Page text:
So much great music: Aaron Copland, Paul Simon, Duke Ellington, Laurie Anderson, Mingus, Phillip Glass, the Doors....
Some of my favorite musicians are purely American: Mark O'Connor, Paul Simon, Mike Nesmith, Shawn Phillips....
And it's a beautiful country, full of joy, anger and surprise!
To celebrate July 4, I've taken some photos of my US travels for the last few years and combined them with a couple fast, loose guitar pieces.
Art for America, anyone?

Friday, July 2, 2010

Okay, let's talk about the Wonder Woman costume

After all, everyone else seems to be doing it.
Quite honestly, I'm not sure what all the fuss is about. We all know this won't be permanent. It's going to be like the Sekowsky/O'Neill stuff in the 60s and the Loebs/ Deodato "space pirates" costume in the 90s. It will revert at the end of the storyline.
Let's review Wonder Woman costumes through the ages.
The original:

The first revamp, very early in the run:

The 1960s "Emma Peel" look:

The 1982 look, with W's replacing the double eagle for marketing purposes:

The aforementioned "space pirate" outfit, worn during an Sf storyline, just before she lost the title to Artemis:

The borderline porn, high-thigh Deodato version:

The most current version of the classic:

Finally, the new one:

As we can see, to quote Galactica, this has happened before and it will happen again.

And there are more changes, more subtle ones, not documented here.

So I'm not too worried about the costume.
What people seem to be overlooking is that there's a story that goes along with this. And it's a pretty good story.
In a nutshell, as I posted on Huff yesterday, it's a prelude to the new narrative. One of the reasons she has a different outfit is that Themiscarya, her Amazon home, has been not just destroyed but wiped out of the timeline. So she's fighting, she doesn't know why she's fighting, who she's fighting or who she really is. The guides who have trained her are trying to give her the tools to restore her home and family, and bring the rest of the world back from a bleak machinist,soulless post-apocalypse. And that's in a dozen pages.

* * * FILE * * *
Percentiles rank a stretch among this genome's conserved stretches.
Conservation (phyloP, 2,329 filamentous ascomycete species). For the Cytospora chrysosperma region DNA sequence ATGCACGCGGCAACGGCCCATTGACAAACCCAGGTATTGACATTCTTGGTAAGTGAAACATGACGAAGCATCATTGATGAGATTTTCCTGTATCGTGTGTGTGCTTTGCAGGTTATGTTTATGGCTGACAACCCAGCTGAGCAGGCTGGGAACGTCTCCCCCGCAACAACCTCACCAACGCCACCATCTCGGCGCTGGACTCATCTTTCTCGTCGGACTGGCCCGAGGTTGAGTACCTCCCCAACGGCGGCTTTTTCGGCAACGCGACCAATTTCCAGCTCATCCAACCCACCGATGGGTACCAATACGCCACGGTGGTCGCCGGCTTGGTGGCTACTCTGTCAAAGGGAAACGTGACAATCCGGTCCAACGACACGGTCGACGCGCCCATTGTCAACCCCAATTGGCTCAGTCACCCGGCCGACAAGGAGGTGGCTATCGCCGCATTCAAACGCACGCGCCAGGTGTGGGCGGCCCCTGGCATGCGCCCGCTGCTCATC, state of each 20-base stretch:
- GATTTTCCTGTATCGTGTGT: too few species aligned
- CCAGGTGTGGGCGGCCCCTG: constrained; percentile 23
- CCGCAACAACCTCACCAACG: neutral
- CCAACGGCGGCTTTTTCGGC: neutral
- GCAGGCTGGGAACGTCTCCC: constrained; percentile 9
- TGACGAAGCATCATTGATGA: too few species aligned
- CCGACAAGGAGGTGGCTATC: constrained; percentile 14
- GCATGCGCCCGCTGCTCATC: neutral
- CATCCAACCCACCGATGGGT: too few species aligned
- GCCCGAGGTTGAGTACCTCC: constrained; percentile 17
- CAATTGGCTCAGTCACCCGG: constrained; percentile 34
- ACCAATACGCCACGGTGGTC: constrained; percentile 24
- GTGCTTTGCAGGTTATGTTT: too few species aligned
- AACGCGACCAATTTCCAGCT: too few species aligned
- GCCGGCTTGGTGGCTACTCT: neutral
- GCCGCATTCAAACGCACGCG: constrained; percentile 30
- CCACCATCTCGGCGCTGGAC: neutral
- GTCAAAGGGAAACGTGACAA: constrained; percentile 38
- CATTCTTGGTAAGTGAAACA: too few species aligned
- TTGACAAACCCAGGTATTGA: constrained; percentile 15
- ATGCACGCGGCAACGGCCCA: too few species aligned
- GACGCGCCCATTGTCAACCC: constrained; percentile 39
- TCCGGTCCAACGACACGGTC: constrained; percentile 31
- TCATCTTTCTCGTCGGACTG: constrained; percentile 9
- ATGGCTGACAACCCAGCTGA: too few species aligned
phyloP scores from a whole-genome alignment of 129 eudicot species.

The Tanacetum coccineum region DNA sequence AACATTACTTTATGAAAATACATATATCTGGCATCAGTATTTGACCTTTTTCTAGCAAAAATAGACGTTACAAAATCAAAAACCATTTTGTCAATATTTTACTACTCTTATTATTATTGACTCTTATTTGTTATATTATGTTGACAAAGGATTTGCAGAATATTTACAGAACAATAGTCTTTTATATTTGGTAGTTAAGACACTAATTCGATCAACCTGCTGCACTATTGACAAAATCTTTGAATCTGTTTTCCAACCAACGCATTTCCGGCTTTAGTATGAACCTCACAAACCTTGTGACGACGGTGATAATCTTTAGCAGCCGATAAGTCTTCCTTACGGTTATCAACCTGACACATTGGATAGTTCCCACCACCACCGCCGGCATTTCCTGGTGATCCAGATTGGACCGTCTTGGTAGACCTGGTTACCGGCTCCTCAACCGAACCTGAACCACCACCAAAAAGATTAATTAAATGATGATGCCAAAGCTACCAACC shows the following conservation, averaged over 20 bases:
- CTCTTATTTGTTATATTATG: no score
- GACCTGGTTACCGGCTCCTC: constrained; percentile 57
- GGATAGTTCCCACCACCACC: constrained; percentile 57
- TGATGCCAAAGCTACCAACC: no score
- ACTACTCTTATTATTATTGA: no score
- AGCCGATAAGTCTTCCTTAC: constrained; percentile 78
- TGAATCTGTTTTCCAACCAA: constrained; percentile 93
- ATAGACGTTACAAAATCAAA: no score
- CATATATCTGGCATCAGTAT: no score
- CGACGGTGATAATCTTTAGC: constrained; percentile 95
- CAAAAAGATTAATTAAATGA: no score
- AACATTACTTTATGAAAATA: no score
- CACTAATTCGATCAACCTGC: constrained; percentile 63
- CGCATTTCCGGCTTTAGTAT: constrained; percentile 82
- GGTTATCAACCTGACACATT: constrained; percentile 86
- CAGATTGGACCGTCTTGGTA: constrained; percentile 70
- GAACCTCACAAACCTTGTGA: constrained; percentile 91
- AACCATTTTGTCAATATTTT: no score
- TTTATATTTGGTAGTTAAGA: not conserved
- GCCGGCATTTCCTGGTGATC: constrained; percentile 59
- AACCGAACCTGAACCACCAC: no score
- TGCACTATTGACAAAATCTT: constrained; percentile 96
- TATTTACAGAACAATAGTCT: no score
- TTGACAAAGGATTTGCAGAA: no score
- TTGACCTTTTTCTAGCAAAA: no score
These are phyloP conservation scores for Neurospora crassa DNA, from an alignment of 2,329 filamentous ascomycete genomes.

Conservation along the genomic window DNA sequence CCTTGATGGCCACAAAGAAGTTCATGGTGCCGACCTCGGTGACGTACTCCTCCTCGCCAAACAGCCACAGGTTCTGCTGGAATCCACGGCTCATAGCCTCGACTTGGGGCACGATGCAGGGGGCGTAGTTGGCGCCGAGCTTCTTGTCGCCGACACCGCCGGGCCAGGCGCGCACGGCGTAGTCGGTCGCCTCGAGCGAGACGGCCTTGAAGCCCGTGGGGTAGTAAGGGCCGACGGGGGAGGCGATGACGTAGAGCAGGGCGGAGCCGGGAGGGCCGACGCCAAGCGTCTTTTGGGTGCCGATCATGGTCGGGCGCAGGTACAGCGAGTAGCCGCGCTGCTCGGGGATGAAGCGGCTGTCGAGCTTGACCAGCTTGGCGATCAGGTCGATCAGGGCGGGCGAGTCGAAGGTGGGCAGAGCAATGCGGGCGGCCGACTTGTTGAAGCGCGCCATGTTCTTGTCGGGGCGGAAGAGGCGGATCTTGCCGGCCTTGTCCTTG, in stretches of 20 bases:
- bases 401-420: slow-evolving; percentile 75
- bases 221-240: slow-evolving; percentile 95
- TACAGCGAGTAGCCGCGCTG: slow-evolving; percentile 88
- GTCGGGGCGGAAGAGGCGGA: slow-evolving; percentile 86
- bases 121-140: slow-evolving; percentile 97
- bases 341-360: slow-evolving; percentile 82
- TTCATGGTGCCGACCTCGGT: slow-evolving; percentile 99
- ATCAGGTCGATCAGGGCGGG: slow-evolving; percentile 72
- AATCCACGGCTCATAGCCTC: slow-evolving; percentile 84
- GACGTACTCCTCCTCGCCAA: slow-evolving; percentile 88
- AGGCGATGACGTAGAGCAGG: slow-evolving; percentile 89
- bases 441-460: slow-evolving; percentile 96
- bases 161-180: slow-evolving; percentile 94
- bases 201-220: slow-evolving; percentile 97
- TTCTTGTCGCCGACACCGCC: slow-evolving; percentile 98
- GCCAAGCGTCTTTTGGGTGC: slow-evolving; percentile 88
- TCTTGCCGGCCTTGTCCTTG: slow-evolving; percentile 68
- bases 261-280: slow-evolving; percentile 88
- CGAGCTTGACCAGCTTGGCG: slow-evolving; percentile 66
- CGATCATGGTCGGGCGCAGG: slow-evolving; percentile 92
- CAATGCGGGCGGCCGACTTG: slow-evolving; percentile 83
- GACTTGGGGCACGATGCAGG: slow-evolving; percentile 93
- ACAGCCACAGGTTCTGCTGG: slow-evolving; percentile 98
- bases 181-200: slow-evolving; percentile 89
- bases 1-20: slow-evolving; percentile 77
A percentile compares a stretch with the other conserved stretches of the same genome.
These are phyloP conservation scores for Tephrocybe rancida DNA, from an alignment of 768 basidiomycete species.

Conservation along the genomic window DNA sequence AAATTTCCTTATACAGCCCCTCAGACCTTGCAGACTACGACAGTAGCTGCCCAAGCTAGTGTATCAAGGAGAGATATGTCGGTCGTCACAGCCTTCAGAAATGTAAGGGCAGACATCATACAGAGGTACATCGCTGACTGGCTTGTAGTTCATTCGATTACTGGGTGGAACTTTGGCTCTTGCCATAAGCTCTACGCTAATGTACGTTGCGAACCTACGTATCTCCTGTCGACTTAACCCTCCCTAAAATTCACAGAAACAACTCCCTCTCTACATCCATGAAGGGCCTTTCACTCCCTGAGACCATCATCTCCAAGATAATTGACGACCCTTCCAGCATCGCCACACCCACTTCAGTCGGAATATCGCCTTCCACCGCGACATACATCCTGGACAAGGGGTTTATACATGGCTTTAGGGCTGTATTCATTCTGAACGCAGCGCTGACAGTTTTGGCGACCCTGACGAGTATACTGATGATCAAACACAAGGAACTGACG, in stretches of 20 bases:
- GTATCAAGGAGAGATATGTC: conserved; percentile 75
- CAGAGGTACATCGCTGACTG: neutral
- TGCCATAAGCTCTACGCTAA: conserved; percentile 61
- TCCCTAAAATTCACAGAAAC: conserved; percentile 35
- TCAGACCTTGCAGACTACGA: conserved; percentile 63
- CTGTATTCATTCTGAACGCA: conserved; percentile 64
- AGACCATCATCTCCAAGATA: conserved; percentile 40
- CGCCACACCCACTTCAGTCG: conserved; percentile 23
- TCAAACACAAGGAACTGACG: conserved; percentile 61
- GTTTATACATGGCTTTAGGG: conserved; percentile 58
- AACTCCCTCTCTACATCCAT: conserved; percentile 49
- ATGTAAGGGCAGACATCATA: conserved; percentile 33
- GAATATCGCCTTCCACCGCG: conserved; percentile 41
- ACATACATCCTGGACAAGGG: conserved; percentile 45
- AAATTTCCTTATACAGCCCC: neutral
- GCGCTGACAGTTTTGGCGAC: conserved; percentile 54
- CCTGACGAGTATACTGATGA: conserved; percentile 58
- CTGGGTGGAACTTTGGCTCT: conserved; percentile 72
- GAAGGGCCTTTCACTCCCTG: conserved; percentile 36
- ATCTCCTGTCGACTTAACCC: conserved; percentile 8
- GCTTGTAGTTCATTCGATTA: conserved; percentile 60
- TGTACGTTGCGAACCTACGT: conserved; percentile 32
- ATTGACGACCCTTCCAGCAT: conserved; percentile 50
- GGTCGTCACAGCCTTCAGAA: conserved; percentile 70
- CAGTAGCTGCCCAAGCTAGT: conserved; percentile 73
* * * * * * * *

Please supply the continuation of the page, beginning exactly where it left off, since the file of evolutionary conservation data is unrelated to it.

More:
J. Michael Strazcynski is one of the best writers in comics. His current work on Brave and the Bold made my top 10 comics of 2009. He also wrote the TV series Babylon 5 and Jeremiah, and is working on a film with Ron Howard.
So if you like the new costume, great. I don't mind it, from a strategic standpoint- it seems like more pragmatic fighting gear than the old one, but I can only think of one male superhero whose chest is exposed in any way.

If her "new look" isn't to your taste, take heart. I'm sure it will be every bit as permanent as Superman's death.
As an afterthought, here's a drawing I did ages ago of Troia, the more mature Wonder Girl from the Teen Titans run. Always loved that star-field costume...

Thursday, July 1, 2010

The Adventure of the Bass of Doom

I'm not a big Metallica fan. And I revere the talent of Jaco Pastorius.
So the final answer to the mystery of Jaco's long lost bass, called The Bass of Doom by acolytes, was a surprise to me.
Seems Metallica's Robert Trujillo is also a Jaco devotee, and has been working unceasingly and generously to solve this puzzle and do right by Jaco's family along the way.
It's easy to pigeonhole people. This guy plays bass in a metal band, therefore he's nothing but a shallow party rocker type.  Just because it's harder for me to see craft and devotion, let alone scope, in the works of artists I don't follow doesn't mean those qualities are lacking.
A different kind of myopia on my part.
Big thanks to Robert Trujillo. There may be something in your music I've neglected. Based on your actions, I will give your work another chance.
Meanwhile, here's a nice taste of Jaco to make everyone's day!

There now. Doesn't that feel better?